posted on Jul, 13 2008 @ 11:21 AM

Originally posted by purplemer
Atheists must believe in God.

No, they don't. Belief, any kind of belief, is a purely philosophical stance.

To state you do not believe in God, is by definition of you using the word, accepting the the definition of God exists.

On the contrary. It seems you are adding a little twist to Descartes' "I think, therefore I am" philosophical gem. Use of a particular word does not substantiate existence.

For example, I can state the phrase "pink one-eyed unicorn." By your logic, the mere fact that I placed this string of words together, is by definition acknowledgement of its existence. This is simply not the case.

Without observers the world ceases to exist. Without us defining the undefinable ie. god, god would cease to exist. Not only do atheists believe in God, they bring God in very existence.

Holding a particular philosophical stance, does not necessarily translate into the reality of that stance. People who hold faith in God are entitled to their beliefs. Is their faith evidence that there is a God? In short, no.

The same holds true for atheists. They chose not to believe in God's existence, and are entitled to their beliefs, as well. Does their philosophical stance prove there is not a God? No.

It is impossible to prove or disprove the existence of a higher power. To attempt to do so is merely an exercise in futility.

posted on Aug, 31 2008 @ 04:03 AM
Atheism is just another bs religion; just something for the kids to feel "apart" of something.. more of a trend then anything... joining the ranks of Scientology.

posted on Aug, 31 2008 @ 04:42 AM
reply to post by WishForWings

As an atheist, and an adult one at that, I completely disagree with this.

A standard definition of religion is:
a. Belief in and reverence for a supernatural power or powers regarded as creator and governor of the universe.
b. A personal or institutionalized system grounded in such belief and worship.
2. The life or condition of a person in a religious order.
3. A set of beliefs, values, and practices based on the teachings of a spiritual leader.
4. A cause, principle, or activity pursued with zeal or conscientious devotion.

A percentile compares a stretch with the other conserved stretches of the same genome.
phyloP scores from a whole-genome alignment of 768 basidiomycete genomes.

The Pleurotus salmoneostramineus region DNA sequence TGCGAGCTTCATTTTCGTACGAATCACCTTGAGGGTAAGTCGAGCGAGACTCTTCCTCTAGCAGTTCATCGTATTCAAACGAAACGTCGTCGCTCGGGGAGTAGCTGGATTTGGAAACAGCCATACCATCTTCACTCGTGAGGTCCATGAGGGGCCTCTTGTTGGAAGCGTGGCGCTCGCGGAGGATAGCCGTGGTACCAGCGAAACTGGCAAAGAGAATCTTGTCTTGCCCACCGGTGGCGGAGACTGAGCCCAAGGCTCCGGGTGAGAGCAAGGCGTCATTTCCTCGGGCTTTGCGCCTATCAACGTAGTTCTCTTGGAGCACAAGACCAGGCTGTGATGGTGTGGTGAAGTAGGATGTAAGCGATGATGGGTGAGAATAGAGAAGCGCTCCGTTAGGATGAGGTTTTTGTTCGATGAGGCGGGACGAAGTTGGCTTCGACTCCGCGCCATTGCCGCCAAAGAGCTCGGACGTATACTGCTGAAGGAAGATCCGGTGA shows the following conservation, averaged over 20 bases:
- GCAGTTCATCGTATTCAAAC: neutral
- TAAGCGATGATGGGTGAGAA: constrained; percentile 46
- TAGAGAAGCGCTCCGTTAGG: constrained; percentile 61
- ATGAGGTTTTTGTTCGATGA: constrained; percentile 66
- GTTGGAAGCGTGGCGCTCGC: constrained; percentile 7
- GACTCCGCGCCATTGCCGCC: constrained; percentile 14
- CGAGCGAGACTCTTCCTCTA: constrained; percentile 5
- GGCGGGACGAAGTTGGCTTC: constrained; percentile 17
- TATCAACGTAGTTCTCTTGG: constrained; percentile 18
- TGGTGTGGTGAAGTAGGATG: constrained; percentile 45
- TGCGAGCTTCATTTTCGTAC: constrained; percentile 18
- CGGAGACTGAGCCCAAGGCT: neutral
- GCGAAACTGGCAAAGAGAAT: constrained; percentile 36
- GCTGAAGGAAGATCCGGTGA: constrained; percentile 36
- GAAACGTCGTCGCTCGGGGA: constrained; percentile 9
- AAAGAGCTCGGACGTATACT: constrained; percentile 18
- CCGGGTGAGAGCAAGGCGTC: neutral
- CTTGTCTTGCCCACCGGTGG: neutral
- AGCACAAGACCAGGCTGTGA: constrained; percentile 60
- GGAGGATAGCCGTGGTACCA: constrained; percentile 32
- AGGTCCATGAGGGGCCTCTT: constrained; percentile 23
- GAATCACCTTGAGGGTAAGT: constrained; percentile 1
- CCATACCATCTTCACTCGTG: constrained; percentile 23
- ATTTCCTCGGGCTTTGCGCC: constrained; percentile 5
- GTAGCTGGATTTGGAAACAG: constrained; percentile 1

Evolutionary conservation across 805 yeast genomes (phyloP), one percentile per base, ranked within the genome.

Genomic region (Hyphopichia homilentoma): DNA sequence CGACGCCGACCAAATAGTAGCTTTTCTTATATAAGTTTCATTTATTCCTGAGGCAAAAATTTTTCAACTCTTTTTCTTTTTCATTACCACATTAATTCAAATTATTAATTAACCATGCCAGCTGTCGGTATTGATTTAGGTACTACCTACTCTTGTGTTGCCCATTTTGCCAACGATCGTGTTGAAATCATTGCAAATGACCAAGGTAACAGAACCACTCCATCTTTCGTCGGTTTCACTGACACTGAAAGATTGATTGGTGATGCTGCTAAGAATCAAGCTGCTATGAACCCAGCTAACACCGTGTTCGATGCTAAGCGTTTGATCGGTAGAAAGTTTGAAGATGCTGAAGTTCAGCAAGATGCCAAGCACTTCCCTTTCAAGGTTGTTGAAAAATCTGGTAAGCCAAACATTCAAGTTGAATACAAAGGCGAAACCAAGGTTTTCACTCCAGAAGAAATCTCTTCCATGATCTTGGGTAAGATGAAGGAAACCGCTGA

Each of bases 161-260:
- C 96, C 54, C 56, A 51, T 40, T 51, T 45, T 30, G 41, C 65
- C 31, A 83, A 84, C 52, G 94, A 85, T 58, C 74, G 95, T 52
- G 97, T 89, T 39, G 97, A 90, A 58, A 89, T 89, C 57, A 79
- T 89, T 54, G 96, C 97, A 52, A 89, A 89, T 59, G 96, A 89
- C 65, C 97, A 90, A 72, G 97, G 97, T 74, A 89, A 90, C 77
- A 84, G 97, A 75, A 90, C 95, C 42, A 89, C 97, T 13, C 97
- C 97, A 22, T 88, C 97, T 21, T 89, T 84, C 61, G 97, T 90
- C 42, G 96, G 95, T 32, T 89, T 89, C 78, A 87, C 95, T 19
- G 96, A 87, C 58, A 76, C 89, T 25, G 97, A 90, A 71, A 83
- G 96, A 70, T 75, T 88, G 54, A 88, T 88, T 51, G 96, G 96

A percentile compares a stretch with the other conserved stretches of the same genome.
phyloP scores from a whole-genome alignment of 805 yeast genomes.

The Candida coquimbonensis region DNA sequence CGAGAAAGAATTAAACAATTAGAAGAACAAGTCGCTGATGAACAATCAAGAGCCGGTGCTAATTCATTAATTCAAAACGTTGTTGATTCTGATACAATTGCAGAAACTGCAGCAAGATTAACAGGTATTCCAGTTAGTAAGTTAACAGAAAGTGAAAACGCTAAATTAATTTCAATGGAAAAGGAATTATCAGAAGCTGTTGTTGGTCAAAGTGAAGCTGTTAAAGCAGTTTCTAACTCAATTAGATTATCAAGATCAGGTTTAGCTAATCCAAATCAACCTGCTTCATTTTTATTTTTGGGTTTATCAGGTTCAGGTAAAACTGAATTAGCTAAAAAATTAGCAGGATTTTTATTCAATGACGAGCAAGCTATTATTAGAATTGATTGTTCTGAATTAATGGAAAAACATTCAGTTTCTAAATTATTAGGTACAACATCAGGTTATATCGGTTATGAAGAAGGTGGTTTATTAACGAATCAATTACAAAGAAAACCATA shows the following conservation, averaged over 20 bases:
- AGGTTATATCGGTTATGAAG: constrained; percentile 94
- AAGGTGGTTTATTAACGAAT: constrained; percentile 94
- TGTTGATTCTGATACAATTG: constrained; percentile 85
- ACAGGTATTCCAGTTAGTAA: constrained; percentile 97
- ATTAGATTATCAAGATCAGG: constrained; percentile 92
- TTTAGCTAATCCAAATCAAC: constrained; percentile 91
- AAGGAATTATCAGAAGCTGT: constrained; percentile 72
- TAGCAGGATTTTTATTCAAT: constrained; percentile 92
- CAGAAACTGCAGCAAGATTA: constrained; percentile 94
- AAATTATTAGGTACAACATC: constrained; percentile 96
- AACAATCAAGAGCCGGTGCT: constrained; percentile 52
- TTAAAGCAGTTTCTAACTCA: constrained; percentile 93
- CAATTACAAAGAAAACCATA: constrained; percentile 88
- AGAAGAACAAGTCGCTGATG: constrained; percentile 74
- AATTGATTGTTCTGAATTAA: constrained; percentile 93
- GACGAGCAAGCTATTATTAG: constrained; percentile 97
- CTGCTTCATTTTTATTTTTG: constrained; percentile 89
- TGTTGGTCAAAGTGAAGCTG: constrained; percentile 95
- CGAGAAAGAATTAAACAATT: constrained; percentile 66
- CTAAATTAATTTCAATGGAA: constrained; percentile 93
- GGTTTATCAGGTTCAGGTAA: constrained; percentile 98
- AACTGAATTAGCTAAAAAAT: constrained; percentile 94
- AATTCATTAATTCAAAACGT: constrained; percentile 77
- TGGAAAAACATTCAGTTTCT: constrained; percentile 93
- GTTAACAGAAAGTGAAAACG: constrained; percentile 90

Unless you are asserting that I have a conscientious devotion to not believe in anything, I don't think the standard definition of "religion" applies. As an open atheist I simply do not believe in a higher power, and I am happy to tell people that if it comes up in coversation, or if I am asked. But I do not belong to any atheist groups, attend meetings, give money to anyone, etc. It is nice to meet like-minded people, but I have friends of just about every faith.

posted on Aug, 31 2008 @ 06:16 PM
Whats the point of following a "religion" that tells you there is no god, and doesn't give you a lifestyle.. or rules to live by.

I'm no Christian.. etc.

And I have no feelings either way.

I don't believe in God, however I wouldn't LABEL myself a atheist.

posted on Aug, 31 2008 @ 06:28 PM
reply to post by Dany_Barking

Hi Dany_Barking!

I think I understand what you are asking, and I will answer it as far as it relates to me.
I am an atheist, and yes I blame most of the world's turmoil, past and present, on religion. Also, you are correct yet again, in the fact I feel everyone should believe whatever someone understands as 'their truth'.. as long as they are peaceful!
Where the line is crossed, in my opinion, is the actions taken based upon beliefs..
This is the whole crux of the issue. Does that make sense?


posted on Sep, 2 2008 @ 05:27 PM
reply to post by Tattoo1377

Surely such a polite answer commands a response. It has been a very long while since I been on here, and last time I checked, this thread had 5 posts, so 20-odd is a vast improvement, so much so I may repost this with a new understanding of the problems my theory poses.

Well, the reason I reply to you and not of the many before me, is I think you feel where I am going with this more than posts agreeing or disagreeing with me. Yes, you understand what I mean by the affects of Atheism as opposed to the complete rejection of it. SO yes it does make sense to me at least, in it is not ones beliefs that lead me to state Atheism as a religion, but more the actions committed by people with the beliefs. Like a coin, there are two sides, each with equal value.